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Filters: Tags: Stable isotope (X) > Extensions: Citation (X)

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Maize (Zea mays) was a primary food crop for aboriginal societies of the arid American Southwest. Water used for maize production in these arid zones could have come from precipitation and runoff during the summer monsoon, from perennial streams and springs, or from stored soil water fed by snowmelt. The oxygen stable isotope ratio (?18O) of summer and winter precipitation on the Colorado Plateau naturally differ by more than 10? providing a powerful tool for distinguishing winter- from summer-derived water sources used in cultivation of maize. We investigated whether variation in ?18O of potential source waters is preserved in the ?18O of cellulose (?18Ocellulose) of maize cobs by growing four aboriginal and one...
In many ecosystems, seasonal shifts in temperature and precipitation induce pulses of primary productivity that vary in phenology, abundance, and nutritional quality. Variation in these resource pulses could strongly influence community composition and ecosystem function, because these pervasive bottom-up forces play a primary role in determining the biomass, life cycles, and interactions of organisms across trophic levels. The focus of this research is to understand how consumers across trophic levels alter resource use and assimilation over seasonal and interannual timescales in response to climatically driven changes in pulses of primary productivity. We measured the carbon isotope ratios (delta(13)C) of plant,...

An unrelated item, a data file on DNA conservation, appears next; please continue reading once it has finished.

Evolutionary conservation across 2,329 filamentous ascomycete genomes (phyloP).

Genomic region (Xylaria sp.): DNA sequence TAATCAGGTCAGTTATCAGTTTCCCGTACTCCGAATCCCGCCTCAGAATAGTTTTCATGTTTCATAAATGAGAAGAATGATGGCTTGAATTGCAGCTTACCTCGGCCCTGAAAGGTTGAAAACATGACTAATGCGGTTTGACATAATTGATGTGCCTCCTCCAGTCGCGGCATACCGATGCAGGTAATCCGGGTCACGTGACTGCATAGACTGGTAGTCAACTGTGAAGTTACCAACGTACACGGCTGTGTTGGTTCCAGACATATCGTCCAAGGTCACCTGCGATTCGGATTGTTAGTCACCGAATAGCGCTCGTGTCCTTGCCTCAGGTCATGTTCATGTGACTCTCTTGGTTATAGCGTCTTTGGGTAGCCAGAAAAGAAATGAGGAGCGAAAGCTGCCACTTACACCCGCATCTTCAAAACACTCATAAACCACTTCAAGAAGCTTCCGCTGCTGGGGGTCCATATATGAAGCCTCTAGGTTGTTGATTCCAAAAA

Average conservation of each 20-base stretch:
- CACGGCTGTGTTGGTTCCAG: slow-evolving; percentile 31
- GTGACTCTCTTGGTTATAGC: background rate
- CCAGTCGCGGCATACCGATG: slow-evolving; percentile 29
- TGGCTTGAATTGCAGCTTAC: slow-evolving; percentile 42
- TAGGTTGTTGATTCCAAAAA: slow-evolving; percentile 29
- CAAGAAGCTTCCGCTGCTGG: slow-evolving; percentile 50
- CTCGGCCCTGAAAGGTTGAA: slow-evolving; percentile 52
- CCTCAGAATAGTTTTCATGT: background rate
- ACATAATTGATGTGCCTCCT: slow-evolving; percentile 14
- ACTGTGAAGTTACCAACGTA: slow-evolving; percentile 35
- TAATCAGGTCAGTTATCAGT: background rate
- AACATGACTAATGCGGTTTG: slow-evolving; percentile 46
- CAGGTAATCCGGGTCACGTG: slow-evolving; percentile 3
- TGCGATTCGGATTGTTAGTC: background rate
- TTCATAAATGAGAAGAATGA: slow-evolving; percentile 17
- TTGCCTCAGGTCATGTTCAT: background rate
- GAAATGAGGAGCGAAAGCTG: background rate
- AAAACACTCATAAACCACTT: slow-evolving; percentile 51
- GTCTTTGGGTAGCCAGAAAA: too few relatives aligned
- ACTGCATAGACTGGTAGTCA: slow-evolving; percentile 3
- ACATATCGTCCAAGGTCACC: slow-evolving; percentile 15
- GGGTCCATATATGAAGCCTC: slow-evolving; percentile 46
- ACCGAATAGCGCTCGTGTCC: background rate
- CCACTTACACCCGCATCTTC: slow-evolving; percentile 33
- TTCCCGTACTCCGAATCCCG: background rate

Sugar cane cropping for biofuel production reduces water discharge from a northern Indian basin and threatens downstream communities. Regulators want to partition blame between climate change—induced declines in mountain snowpack and excessive evaporation from poorly managed fields. In the same basin, a tiger is found shot. Is it the nuisance animal that has been tormenting local communities, or is it a different animal poached from the upland forests?
Semiarid areas in the US have realized extensive and persistent exotic plant invasions. Exotics may succeed in arid regions by extracting soil water at different times or from different depths than native plants, but little data is available to test this hypothesis. Using estimates of root mass, gravimetric soil water, soil-water potential, and stable isotope ratios in soil and plant tissues, we determined water-use patterns of exotic and native plant species in exotic- and native-dominated communities in Washington State, USA. Exotic and native communities both extracted 12 � 2 cm of water from the top 120 cm of soil during the growing season. Exotic communities, however, shifted the timing of water use by extracting...